A cover story on Robert Lanza in U.S. News and World Report summarized his remarkable life with these words: “[He] is the living embodiment of the character played by Matt Damon in the movie ‘Good Will Hunting.’ Growing up underprivileged in Stoughton, Mass., south of Boston, the young preteen caught the attention of Harvard Medical School researchers when he showed up on the university steps having successfully altered the genetics of chickens in his basement. Over the next decade, he was ‘discovered’ and taken under the wing of scientific giants such as psychologist B.F. Skinner, immunologist Jonas Salk, and heart transplant pioneer Christiaan Barnard. His mentors described him as a ‘genius,’ a ‘renegade thinker,’ even likening him to Einstein.”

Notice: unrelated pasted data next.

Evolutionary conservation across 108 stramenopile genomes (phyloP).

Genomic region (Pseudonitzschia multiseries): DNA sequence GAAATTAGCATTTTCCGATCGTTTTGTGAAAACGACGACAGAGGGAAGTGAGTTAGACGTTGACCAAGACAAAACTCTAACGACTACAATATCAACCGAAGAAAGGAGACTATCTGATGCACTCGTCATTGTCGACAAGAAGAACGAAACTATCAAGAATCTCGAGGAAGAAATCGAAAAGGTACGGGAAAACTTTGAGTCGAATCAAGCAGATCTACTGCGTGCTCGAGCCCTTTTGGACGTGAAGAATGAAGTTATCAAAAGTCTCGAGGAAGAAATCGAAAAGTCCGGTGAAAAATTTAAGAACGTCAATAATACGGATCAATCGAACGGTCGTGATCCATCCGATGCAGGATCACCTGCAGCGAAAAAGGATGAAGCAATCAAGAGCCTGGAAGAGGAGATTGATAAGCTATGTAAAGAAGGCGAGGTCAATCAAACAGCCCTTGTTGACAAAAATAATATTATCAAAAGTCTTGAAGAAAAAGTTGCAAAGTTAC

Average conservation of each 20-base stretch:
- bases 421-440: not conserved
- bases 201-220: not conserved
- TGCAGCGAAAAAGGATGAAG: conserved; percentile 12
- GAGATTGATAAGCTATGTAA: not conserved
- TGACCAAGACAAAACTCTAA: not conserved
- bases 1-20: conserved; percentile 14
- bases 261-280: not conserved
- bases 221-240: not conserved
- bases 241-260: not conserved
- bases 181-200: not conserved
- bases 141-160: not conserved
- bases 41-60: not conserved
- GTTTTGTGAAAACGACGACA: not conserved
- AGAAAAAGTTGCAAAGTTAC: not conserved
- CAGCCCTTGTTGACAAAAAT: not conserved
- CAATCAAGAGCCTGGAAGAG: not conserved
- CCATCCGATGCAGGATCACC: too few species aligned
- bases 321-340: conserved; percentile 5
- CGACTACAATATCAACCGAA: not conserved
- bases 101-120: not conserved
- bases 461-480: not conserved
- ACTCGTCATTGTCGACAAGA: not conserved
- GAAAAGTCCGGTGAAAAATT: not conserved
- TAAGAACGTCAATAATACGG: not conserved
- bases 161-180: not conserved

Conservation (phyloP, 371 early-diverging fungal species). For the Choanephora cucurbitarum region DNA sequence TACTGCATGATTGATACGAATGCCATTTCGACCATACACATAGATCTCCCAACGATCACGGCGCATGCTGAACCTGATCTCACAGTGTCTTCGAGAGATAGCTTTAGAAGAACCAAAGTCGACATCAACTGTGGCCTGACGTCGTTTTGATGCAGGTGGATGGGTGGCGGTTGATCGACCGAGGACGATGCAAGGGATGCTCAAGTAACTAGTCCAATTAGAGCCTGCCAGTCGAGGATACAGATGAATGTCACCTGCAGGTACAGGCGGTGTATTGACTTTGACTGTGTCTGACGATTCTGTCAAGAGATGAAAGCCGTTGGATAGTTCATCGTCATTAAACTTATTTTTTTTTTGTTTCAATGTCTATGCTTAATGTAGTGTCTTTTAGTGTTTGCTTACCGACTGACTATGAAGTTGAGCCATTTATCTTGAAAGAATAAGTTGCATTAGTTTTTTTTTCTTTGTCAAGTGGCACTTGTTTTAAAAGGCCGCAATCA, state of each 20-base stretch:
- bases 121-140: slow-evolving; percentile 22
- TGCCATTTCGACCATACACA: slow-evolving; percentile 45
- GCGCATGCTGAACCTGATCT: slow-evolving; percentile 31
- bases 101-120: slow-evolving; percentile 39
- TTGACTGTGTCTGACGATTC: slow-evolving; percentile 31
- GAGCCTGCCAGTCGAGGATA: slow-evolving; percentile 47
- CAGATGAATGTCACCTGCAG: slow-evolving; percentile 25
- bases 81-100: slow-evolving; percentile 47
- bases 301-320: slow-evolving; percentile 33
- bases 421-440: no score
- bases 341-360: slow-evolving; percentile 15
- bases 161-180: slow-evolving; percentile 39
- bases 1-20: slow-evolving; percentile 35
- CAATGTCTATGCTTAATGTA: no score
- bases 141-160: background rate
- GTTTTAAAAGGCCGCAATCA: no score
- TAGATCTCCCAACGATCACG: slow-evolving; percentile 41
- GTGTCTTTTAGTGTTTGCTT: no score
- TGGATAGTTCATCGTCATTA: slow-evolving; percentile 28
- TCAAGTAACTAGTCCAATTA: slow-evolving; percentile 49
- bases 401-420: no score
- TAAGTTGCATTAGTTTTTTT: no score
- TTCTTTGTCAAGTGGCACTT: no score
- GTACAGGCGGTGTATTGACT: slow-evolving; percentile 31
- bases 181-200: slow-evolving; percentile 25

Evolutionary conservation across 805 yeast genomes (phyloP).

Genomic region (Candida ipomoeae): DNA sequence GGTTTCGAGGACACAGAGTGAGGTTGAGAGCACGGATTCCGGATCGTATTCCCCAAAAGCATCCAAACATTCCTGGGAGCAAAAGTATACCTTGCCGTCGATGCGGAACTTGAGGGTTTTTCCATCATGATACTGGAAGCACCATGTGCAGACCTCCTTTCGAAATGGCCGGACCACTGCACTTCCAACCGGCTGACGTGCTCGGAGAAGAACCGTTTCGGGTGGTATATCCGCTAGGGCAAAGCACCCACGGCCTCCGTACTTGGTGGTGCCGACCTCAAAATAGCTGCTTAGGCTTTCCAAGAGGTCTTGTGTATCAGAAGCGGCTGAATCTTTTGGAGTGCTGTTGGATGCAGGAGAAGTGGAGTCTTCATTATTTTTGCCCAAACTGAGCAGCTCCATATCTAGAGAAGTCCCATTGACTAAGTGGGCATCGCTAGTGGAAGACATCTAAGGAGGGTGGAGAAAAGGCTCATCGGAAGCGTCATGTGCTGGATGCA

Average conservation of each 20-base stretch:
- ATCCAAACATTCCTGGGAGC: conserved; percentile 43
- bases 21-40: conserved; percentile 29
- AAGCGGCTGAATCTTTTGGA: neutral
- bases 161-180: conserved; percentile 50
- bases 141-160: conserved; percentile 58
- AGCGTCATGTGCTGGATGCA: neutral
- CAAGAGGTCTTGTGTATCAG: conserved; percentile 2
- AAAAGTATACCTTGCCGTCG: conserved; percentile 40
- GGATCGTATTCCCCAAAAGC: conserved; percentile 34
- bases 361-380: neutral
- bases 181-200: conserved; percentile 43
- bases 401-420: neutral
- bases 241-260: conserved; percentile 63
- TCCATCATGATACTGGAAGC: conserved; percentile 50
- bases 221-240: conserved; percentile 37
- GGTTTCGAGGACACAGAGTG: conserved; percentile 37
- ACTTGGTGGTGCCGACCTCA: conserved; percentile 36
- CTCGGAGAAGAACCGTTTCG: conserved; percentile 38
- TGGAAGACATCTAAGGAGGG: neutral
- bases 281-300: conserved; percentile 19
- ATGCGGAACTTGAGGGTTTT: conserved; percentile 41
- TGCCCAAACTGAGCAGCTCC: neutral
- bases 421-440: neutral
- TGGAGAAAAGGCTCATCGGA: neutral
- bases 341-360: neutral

The full potential of this renegade genius began to shine through his already formidable scientific achievements as a stem cell researcher with the publication of his article, “A New Theory of the Universe,” in 2007. In that trailblazing essay, Lanza outlined the principles that would anchor Biocentrism, a book that Nyogen Roshi describes as mirroring his experiences in the practice of zazen as closely as anything he has encountered in a modern writer.
Lanza is in the early stages of a project that aims to regenerate damaged optic nerves from specially designed lines of stem cells—a collaborative undertaking that introduced him to Hazy Moon sangha member Ralph Shikan Levinson, a professor of ophthalmology at UCLA. Through that association Lanza learned of his small but enthusiastic fan base at the Hazy Moon and graciously agreed to respond to some questions about his work.
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